Roberto Mancini marked the crowning moment of his career on Sunday by winning the European Championship title with an Italy side transformed from the dark days of their 2018 World Cup qualifying fiasco. The four-time world champions whip England 3-2 on penalties as the Euro 2020 last finished 1-1 after additional time at Wembley, with Italy claiming their second European crown, and first since 1968. “It has not sunk in yet but we are delighted for the Italian public because they truly deserve this after what has been a trying period. This is great delight for us,” said Mancini.
It used to be his 14th trophy as a manager and first with Italy after falling short as a player with the national team between 1984 and 1994.
“I used to be very lucky to play in a great side in 1990 and lucky to play in a terrific under-21 team in 1988 but despite the fact we were the most productive team we didn’t win it and missing both times on penalties, so I used to be due this.”
In May 2018, few were in a rush to take over from Gian Piero Ventura, after Italy failed to qualify for the World Cup for the first time in 60 years.
First choice Carlo Ancelotti courteously declined before Mancini, then coach of Zenit Saint Petersburg, landed his “dream” job.
Mancini had been coaching for 17 years, winning trophies with Fiorentina, Lazio, Inter, Manchester City and Galatasaray.
But his coaching career gave the impression to have missing a sense of purpose since leaving City in 2013 before the Azzurri hotseat became vacant.
His first job used to be to restore confidence in a demoralised side.
“At the beginning when he said we had to consider winning the European Championship, we too thought he used to be loopy,” said captain Giorgio Chiellini.
The 36-year-old defender used to be at the San Siro in Milan in November 2017 when Italy missing a World Cup play-off to Sweden.
“But it is a dream which he slowly instilled in our heads until it became reality,” said Chiellini.
The victory follows three years of reconstruction, carried out with the toughen of many of his former Sampdoria teammates, including former Chelsea manager Gianluca Vialli.
The new-look Italy were without big stars, the bulk of their international experience centred in large part around Chiellini and fellow Juventus defender Leonardo Bonucci.
“He worked on the head, giving us back our confidence, enthusiasm, self-esteem,” said 34-year-old Bonucci.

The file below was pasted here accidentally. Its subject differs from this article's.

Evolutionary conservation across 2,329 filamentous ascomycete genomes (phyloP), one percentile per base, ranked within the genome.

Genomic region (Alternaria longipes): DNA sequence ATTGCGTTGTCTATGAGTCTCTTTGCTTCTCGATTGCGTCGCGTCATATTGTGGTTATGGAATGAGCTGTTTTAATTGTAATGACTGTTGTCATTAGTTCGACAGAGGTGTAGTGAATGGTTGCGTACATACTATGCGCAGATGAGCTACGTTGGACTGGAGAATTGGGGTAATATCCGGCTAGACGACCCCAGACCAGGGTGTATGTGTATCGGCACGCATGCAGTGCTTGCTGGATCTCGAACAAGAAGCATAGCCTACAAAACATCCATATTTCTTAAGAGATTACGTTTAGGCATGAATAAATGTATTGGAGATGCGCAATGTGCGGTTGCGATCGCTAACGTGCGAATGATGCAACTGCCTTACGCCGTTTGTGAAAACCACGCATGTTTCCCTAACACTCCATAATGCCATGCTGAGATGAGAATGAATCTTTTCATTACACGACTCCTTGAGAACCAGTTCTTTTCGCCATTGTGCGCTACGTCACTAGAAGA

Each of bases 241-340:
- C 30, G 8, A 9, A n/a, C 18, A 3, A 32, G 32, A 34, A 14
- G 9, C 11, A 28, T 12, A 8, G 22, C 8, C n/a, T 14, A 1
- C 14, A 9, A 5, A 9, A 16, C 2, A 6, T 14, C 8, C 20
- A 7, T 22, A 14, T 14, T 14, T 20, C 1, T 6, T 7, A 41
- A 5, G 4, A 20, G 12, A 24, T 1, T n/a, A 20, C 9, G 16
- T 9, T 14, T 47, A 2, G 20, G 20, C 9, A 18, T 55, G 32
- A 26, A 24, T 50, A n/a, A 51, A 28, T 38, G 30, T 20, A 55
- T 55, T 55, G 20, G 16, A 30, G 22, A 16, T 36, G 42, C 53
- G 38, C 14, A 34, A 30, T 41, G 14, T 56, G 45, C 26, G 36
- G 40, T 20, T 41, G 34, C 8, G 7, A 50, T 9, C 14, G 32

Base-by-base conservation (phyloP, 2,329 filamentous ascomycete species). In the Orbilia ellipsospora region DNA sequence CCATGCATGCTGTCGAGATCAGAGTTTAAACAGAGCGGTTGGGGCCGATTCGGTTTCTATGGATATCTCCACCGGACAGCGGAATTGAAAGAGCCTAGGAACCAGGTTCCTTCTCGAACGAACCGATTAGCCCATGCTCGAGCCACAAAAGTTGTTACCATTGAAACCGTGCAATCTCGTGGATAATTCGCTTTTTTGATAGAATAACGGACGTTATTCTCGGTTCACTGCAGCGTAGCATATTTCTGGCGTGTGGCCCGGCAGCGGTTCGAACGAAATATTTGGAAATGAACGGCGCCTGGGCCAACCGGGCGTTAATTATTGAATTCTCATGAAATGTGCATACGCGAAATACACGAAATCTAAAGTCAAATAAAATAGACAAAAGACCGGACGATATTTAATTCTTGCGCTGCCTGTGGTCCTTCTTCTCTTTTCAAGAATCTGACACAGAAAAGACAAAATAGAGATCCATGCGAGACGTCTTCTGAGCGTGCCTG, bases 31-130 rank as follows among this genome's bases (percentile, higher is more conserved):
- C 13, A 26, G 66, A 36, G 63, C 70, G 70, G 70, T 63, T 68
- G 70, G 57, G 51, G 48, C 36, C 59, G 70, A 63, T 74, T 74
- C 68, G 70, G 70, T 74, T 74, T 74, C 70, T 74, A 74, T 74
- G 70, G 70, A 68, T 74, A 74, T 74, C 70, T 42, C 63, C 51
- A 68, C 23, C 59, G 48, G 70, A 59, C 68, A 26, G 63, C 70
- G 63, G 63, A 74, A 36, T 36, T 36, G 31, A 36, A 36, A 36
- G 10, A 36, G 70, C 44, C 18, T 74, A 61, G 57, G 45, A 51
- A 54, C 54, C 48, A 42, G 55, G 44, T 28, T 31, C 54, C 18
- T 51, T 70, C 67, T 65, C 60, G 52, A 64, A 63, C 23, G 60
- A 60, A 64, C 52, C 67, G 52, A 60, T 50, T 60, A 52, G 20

“He is a man of few words, but he created a great group and he revived a team that used to be at their lowest in 60 years. With great serenity, he conveys calm and confidence,” continued Chiellini.
‘Young, contemporary game’
The statistics under Mancini have been impressive.
Just two defeats in 39 matches and an ongoing series of 34 games without defeat stretching back to September 2018.
All through the European Championship he broke the national record of 30 games without defeat set by former World Cup-winning coach Vittorio Pozzo in the 1930s, and is now just one in the back of the records of 35 held by both Spain and Brazil.
Before this faultless Euro, Italy had enjoyed a perfect qualifying run with 10 wins in 10 matches, and secured a place in the final four of the Nations League to be played in Milan and Turin in October.
They also won the first three matches of their 2022 World Cup qualifying crusade.
But beyond the results, the former Sampdoria and Lazio striker has built a contemporary team with an eye-catching brand of football.
A solid midfield of Marco Verratti, Jorginho and Nicolo Barella proved a very powerful to victory while remaining faithful to Italy’s defensive fundamentals.
He has opened the door to players, with 77 called up in three years and 35 of them handed debuts.
Nicolo Zaniolo got his first call in September 2018 at the age of 19 before he had even made his league debut with club side Roma.
Barella, 24, and 23-year-old Federico Chiesa were a number of the architects of the European coronation, with the choice of Manuel Locatelli, 23, and Matteo Pessina, 24, also paying off.
“I feel very proud, because it used to be not a good situation when I arrived. Everyone said Italy didn’t have good quality players,” said Mancini.
Decline had followed Italy’s 2006 World Cup victory, with group stage exits at the 2010 and 2014 editions, despite reaching the last of Euro 2012 and quarter-finals in 2016.
For Azzurri legend Luigi Riva, on Italy’s preceding European championship winning team 53 years ago, the victory is Mancini’s.
“Mancini has provided the team a young, contemporary game, stamped his mark,” said Italy’s all-time leading goalscorer with 35 goals in 42 appearances.
“It is his national team.”
Mancini now has a lot of time to continue shaping his national side for the 2022 World Cup in Qatar, with his contract extended before the Euro until 2026.
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